Heat Networks (Scotland) Bill passed by MSPs
Legislation which will help cut emissions, reduce fuel poverty and create green jobs by accelerating the deployment of heat networks has been passed unanimously by the Scottish Parliament.
Scotland is the first country in the UK to legislate to support the growth of heat networks, through which clusters of homes and businesses get heating from a central source rather than individual fossil fuel boilers - making it safer for customers and more efficient.
The Heat Networks (Scotland) Bill creates a new licensing system to drive up standards across the sector, improving consumer confidence. It also creates new rights for heat network developers and operators to level up the playing field with other utilities in order to make investment in the sector more attractive and encourage further growth.
A new consent system will also be introduced to make sure that new networks are developed in areas where they will have most benefit and are tailored to its needs.
Detailed guidance and regulations required to implement the Bill will be developed over the next two years.
It is estimated that heat networks will reduce greenhouse gas emissions by the equivalent of 90,000 cars by 2050 and generate annual fuel savings of around £130 for every household that connects to a heat network. A National Comprehensive Assessment (NCA) is being undertaken to establish the technical and cost-competitive potential for heat networks. It is expected that this UK-wide analysis, due to be published in the Spring, will indicate that deployment of heat networks can deliver environmental benefits on a greater scale than currently projected.
Energy minister Paul Wheelhouse said: “The Scottish Government’s commitment to helping ensure Scotland becomes net-zero by 2045 is unwavering. We understand the decarbonisation challenge we face in order to end our contribution to climate change, not least in decarbonising heating in our homes and buildings, which currently accounts for 30% of Scotland’s total energy consumption.
“Heat networks have huge potential to reduce emissions in our homes and buildings by providing more efficient, environmentally-friendly solutions. The Heat Networks (Scotland) Bill – the first legislation of its kind in the UK - unlocks this potential, and marks the beginning of what will be a period of transformational change in how we heat our homes and business premises.
“As we continue to grapple with the unprecedented challenges of the coronavirus (COVID-19) pandemic, we know that we urgently need to stimulate our economy. Heat networks fit the profile of the sort of project that can make a significant, near-term contribution to our green recovery while providing long-term employment in local communities. The development of this sector will, crucially, provide ongoing support to achieve our target to reach net zero greenhouse gas emissions by 2045.
“Scotland has the most ambitious legislative framework for emissions reduction in the World, which is why we have also, through this Bill, set stretching targets for the expansion of heat networks to ensure that we build early momentum and give as much clarity to potential suppliers as we can. Our targets are undoubtedly ambitious – targeting the equivalent of 650,000 homes to be connected to heat networks by 2030, from the current number of 32,000, will require a very significant expansion of the supply chain – but I am confident our Heat Networks Bill lays strong foundations for this ambition to be met.”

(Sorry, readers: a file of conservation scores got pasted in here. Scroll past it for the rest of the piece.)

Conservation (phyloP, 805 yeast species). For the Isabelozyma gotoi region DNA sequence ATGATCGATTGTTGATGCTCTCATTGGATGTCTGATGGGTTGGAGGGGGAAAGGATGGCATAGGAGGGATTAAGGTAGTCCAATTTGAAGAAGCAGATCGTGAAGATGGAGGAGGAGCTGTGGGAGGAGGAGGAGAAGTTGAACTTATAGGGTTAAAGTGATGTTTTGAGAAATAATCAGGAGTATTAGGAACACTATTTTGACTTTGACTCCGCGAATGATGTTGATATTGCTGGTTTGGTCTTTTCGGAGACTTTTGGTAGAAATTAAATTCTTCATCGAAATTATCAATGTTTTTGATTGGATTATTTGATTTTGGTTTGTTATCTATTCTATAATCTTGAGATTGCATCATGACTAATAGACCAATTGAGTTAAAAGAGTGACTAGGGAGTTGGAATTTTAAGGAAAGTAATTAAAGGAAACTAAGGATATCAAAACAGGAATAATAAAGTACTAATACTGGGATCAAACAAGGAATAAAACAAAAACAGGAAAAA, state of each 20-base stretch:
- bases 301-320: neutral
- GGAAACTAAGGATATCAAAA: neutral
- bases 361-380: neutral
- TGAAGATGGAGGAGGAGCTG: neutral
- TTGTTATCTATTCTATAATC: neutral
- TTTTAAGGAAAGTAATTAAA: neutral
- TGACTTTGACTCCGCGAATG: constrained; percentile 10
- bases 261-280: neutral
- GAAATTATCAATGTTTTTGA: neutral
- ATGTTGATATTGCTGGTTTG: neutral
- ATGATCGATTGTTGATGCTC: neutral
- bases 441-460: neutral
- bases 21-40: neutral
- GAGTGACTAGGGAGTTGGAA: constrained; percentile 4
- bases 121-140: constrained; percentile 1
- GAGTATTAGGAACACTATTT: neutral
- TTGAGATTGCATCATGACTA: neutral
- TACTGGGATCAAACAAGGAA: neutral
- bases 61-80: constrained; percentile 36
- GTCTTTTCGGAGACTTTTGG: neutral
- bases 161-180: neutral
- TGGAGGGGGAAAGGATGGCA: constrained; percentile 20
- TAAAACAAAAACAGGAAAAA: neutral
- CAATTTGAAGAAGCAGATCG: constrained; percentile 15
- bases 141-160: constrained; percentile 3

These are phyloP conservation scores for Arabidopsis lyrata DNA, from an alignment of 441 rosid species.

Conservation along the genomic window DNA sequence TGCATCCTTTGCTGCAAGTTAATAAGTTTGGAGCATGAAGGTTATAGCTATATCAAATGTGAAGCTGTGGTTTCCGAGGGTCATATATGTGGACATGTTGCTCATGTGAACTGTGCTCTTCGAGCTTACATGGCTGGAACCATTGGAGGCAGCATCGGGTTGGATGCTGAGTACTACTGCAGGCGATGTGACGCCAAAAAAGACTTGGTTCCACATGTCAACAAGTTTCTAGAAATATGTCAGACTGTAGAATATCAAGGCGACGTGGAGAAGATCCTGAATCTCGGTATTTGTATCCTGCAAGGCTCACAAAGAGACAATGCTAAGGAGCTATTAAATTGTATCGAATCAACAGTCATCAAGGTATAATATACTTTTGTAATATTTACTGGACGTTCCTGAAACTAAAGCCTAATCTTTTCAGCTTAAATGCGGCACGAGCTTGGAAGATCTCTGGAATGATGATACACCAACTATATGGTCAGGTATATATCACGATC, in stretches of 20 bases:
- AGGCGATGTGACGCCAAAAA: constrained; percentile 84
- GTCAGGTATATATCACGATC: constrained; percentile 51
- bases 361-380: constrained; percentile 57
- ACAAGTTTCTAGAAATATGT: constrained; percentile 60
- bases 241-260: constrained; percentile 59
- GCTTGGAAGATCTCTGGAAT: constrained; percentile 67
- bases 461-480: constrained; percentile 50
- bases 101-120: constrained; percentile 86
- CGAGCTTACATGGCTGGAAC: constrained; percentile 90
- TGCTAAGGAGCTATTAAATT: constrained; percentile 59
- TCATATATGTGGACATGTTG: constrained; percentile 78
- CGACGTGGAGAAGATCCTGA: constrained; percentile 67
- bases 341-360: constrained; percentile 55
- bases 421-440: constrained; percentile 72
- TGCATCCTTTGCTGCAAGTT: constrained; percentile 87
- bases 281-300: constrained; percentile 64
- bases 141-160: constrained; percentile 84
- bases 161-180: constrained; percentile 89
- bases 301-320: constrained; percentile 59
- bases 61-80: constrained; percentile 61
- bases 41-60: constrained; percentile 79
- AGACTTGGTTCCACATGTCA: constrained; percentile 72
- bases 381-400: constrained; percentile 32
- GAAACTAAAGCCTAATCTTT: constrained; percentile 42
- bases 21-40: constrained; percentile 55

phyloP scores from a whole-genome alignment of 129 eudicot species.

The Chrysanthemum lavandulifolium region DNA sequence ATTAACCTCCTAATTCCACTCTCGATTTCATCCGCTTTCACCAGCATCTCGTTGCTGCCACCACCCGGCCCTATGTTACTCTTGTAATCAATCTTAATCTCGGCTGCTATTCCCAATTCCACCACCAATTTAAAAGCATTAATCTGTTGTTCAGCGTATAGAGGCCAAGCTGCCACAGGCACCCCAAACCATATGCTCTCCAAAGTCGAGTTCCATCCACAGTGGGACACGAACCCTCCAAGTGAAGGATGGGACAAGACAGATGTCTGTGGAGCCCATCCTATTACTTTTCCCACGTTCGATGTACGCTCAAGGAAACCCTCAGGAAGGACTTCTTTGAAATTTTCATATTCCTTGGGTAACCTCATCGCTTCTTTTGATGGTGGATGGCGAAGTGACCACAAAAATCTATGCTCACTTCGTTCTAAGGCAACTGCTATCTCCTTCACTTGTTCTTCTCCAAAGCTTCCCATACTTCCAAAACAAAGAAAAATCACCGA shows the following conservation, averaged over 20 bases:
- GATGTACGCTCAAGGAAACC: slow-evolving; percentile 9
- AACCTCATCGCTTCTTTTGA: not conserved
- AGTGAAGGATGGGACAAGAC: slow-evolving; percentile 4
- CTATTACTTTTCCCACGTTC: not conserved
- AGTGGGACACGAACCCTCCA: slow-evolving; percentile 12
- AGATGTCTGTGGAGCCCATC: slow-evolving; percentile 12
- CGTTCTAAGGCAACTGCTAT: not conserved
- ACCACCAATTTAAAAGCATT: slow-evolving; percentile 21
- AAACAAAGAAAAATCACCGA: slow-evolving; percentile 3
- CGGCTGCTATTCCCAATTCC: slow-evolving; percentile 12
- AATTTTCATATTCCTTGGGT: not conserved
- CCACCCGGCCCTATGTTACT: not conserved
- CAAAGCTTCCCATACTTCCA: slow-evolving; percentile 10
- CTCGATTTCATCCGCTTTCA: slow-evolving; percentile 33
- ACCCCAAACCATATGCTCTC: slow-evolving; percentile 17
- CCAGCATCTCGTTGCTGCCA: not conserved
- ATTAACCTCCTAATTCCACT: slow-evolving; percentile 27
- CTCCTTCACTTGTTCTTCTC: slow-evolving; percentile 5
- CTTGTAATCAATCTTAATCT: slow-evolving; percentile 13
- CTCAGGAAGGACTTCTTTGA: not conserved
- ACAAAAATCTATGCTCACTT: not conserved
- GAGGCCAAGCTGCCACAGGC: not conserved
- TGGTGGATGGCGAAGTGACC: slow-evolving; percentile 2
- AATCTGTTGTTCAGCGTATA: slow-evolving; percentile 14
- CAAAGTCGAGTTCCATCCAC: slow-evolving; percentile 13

Citizens Advice Scotland (CAS) has welcomed the passage of the Bill which it said will help protect consumers.
In particular, CAS has welcomed the bill’s inclusion of measures that will protect house-holders from problems when heat networks fail to work effectively.
Kate Morrison, CAS fair markets spokesperson, said: “We are pleased that the Parliament has passed this bill, which is an important step towards reducing fuel poverty and also reaching Scotland’s net-zero emissions targets.
“Heat networks are a great idea in principle because they can reduce the fuel bills in the homes within the network while also cutting the amount of harmful emissions. However, they sometimes go wrong in practice, and when they do it is often the consumers who suffer.
“The Scottish CAB network sees first hand the types of issues that can face house-holders when this happens and we have long called for better regulation of the sector. We believe heat network consumers should be afforded the same service standards and protections as consumers of the gas and electricity markets – which are well-regulated. This bill takes important steps in that direction.
“We are especially pleased to see that, following our recommendations, the principles of community engagement and ‘just transition’ are included on the face of the bill, as this follows the positive trend of increasing the rights of communities to be involved in decisions that affect them.
“When done well, community engagement delivers both community and organisational benefits. Good planning and preparation on the part of a heat network can help providers identify consumers who are struggling with bills early and act to help them avoid falling into fuel poverty and accumulating fuel debt.”